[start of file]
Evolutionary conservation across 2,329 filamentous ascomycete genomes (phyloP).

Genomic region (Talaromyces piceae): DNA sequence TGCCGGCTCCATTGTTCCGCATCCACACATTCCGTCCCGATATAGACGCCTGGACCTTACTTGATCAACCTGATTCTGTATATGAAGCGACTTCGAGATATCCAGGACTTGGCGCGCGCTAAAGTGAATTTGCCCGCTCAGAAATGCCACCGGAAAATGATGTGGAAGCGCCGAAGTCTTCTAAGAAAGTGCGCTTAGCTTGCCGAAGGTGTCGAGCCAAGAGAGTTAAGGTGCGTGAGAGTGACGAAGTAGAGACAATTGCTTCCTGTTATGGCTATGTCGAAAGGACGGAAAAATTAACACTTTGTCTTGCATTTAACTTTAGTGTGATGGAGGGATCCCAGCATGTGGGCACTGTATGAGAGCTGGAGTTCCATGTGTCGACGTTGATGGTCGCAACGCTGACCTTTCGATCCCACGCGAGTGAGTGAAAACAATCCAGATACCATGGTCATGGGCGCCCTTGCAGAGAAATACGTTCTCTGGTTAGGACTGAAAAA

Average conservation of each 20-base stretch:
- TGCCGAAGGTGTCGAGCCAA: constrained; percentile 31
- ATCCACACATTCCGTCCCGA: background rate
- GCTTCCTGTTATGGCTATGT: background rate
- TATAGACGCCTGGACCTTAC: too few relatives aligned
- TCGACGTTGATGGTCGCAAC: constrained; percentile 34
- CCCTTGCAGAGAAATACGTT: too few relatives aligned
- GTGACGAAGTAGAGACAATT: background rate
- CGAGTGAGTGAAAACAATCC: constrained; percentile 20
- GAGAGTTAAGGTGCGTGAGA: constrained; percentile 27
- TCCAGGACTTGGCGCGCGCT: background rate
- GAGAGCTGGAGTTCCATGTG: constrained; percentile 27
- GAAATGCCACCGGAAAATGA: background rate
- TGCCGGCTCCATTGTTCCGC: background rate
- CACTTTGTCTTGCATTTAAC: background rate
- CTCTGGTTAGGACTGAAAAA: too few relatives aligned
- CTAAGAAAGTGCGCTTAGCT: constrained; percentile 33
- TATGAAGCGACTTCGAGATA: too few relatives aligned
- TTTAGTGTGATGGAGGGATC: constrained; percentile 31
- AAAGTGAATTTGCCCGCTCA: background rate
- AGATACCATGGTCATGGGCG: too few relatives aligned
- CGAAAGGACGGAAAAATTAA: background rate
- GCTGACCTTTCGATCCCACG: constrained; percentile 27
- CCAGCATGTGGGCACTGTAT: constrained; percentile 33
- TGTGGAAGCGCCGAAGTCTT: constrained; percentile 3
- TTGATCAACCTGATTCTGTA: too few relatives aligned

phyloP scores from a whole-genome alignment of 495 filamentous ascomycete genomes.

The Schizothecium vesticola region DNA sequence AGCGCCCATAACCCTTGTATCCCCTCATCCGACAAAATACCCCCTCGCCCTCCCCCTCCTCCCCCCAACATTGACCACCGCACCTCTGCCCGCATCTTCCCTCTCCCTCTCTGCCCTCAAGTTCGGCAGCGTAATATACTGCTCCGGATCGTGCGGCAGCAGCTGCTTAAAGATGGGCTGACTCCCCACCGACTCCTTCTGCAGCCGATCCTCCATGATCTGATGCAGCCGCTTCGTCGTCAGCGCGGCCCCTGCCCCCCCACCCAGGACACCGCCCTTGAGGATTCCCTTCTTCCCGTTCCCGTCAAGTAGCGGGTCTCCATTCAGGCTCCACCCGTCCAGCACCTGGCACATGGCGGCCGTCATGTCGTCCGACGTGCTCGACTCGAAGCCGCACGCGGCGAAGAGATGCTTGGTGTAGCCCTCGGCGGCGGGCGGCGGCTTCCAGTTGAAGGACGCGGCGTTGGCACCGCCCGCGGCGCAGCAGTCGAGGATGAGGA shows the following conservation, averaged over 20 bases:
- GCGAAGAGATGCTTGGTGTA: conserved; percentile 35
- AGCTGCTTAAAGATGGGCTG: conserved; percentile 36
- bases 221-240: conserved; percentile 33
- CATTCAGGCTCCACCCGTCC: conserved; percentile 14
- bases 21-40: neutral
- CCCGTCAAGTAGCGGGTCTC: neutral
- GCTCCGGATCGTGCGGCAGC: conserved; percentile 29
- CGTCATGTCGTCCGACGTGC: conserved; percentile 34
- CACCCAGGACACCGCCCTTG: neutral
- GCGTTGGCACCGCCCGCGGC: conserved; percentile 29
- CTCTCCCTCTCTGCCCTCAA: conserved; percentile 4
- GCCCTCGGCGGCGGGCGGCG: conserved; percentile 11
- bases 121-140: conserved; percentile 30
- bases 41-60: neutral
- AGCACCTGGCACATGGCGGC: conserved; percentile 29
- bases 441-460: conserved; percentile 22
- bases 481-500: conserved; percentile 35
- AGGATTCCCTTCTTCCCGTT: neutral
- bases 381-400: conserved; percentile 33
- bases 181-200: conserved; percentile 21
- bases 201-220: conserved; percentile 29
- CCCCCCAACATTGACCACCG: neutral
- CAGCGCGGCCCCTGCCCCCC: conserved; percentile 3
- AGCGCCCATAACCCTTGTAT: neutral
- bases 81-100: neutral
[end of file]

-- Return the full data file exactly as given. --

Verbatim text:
Evolutionary conservation across 2,329 filamentous ascomycete genomes (phyloP).

Genomic region (Talaromyces piceae): DNA sequence TGCCGGCTCCATTGTTCCGCATCCACACATTCCGTCCCGATATAGACGCCTGGACCTTACTTGATCAACCTGATTCTGTATATGAAGCGACTTCGAGATATCCAGGACTTGGCGCGCGCTAAAGTGAATTTGCCCGCTCAGAAATGCCACCGGAAAATGATGTGGAAGCGCCGAAGTCTTCTAAGAAAGTGCGCTTAGCTTGCCGAAGGTGTCGAGCCAAGAGAGTTAAGGTGCGTGAGAGTGACGAAGTAGAGACAATTGCTTCCTGTTATGGCTATGTCGAAAGGACGGAAAAATTAACACTTTGTCTTGCATTTAACTTTAGTGTGATGGAGGGATCCCAGCATGTGGGCACTGTATGAGAGCTGGAGTTCCATGTGTCGACGTTGATGGTCGCAACGCTGACCTTTCGATCCCACGCGAGTGAGTGAAAACAATCCAGATACCATGGTCATGGGCGCCCTTGCAGAGAAATACGTTCTCTGGTTAGGACTGAAAAA

Average conservation of each 20-base stretch:
- TGCCGAAGGTGTCGAGCCAA: constrained; percentile 31
- ATCCACACATTCCGTCCCGA: background rate
- GCTTCCTGTTATGGCTATGT: background rate
- TATAGACGCCTGGACCTTAC: too few relatives aligned
- TCGACGTTGATGGTCGCAAC: constrained; percentile 34
- CCCTTGCAGAGAAATACGTT: too few relatives aligned
- GTGACGAAGTAGAGACAATT: background rate
- CGAGTGAGTGAAAACAATCC: constrained; percentile 20
- GAGAGTTAAGGTGCGTGAGA: constrained; percentile 27
- TCCAGGACTTGGCGCGCGCT: background rate
- GAGAGCTGGAGTTCCATGTG: constrained; percentile 27
- GAAATGCCACCGGAAAATGA: background rate
- TGCCGGCTCCATTGTTCCGC: background rate
- CACTTTGTCTTGCATTTAAC: background rate
- CTCTGGTTAGGACTGAAAAA: too few relatives aligned
- CTAAGAAAGTGCGCTTAGCT: constrained; percentile 33
- TATGAAGCGACTTCGAGATA: too few relatives aligned
- TTTAGTGTGATGGAGGGATC: constrained; percentile 31
- AAAGTGAATTTGCCCGCTCA: background rate
- AGATACCATGGTCATGGGCG: too few relatives aligned
- CGAAAGGACGGAAAAATTAA: background rate
- GCTGACCTTTCGATCCCACG: constrained; percentile 27
- CCAGCATGTGGGCACTGTAT: constrained; percentile 33
- TGTGGAAGCGCCGAAGTCTT: constrained; percentile 3
- TTGATCAACCTGATTCTGTA: too few relatives aligned

phyloP scores from a whole-genome alignment of 495 filamentous ascomycete genomes.

The Schizothecium vesticola region DNA sequence AGCGCCCATAACCCTTGTATCCCCTCATCCGACAAAATACCCCCTCGCCCTCCCCCTCCTCCCCCCAACATTGACCACCGCACCTCTGCCCGCATCTTCCCTCTCCCTCTCTGCCCTCAAGTTCGGCAGCGTAATATACTGCTCCGGATCGTGCGGCAGCAGCTGCTTAAAGATGGGCTGACTCCCCACCGACTCCTTCTGCAGCCGATCCTCCATGATCTGATGCAGCCGCTTCGTCGTCAGCGCGGCCCCTGCCCCCCCACCCAGGACACCGCCCTTGAGGATTCCCTTCTTCCCGTTCCCGTCAAGTAGCGGGTCTCCATTCAGGCTCCACCCGTCCAGCACCTGGCACATGGCGGCCGTCATGTCGTCCGACGTGCTCGACTCGAAGCCGCACGCGGCGAAGAGATGCTTGGTGTAGCCCTCGGCGGCGGGCGGCGGCTTCCAGTTGAAGGACGCGGCGTTGGCACCGCCCGCGGCGCAGCAGTCGAGGATGAGGA shows the following conservation, averaged over 20 bases:
- GCGAAGAGATGCTTGGTGTA: conserved; percentile 35
- AGCTGCTTAAAGATGGGCTG: conserved; percentile 36
- bases 221-240: conserved; percentile 33
- CATTCAGGCTCCACCCGTCC: conserved; percentile 14
- bases 21-40: neutral
- CCCGTCAAGTAGCGGGTCTC: neutral
- GCTCCGGATCGTGCGGCAGC: conserved; percentile 29
- CGTCATGTCGTCCGACGTGC: conserved; percentile 34
- CACCCAGGACACCGCCCTTG: neutral
- GCGTTGGCACCGCCCGCGGC: conserved; percentile 29
- CTCTCCCTCTCTGCCCTCAA: conserved; percentile 4
- GCCCTCGGCGGCGGGCGGCG: conserved; percentile 11
- bases 121-140: conserved; percentile 30
- bases 41-60: neutral
- AGCACCTGGCACATGGCGGC: conserved; percentile 29
- bases 441-460: conserved; percentile 22
- bases 481-500: conserved; percentile 35
- AGGATTCCCTTCTTCCCGTT: neutral
- bases 381-400: conserved; percentile 33
- bases 181-200: conserved; percentile 21
- bases 201-220: conserved; percentile 29
- CCCCCCAACATTGACCACCG: neutral
- CAGCGCGGCCCCTGCCCCCC: conserved; percentile 3
- AGCGCCCATAACCCTTGTAT: neutral
- bases 81-100: neutral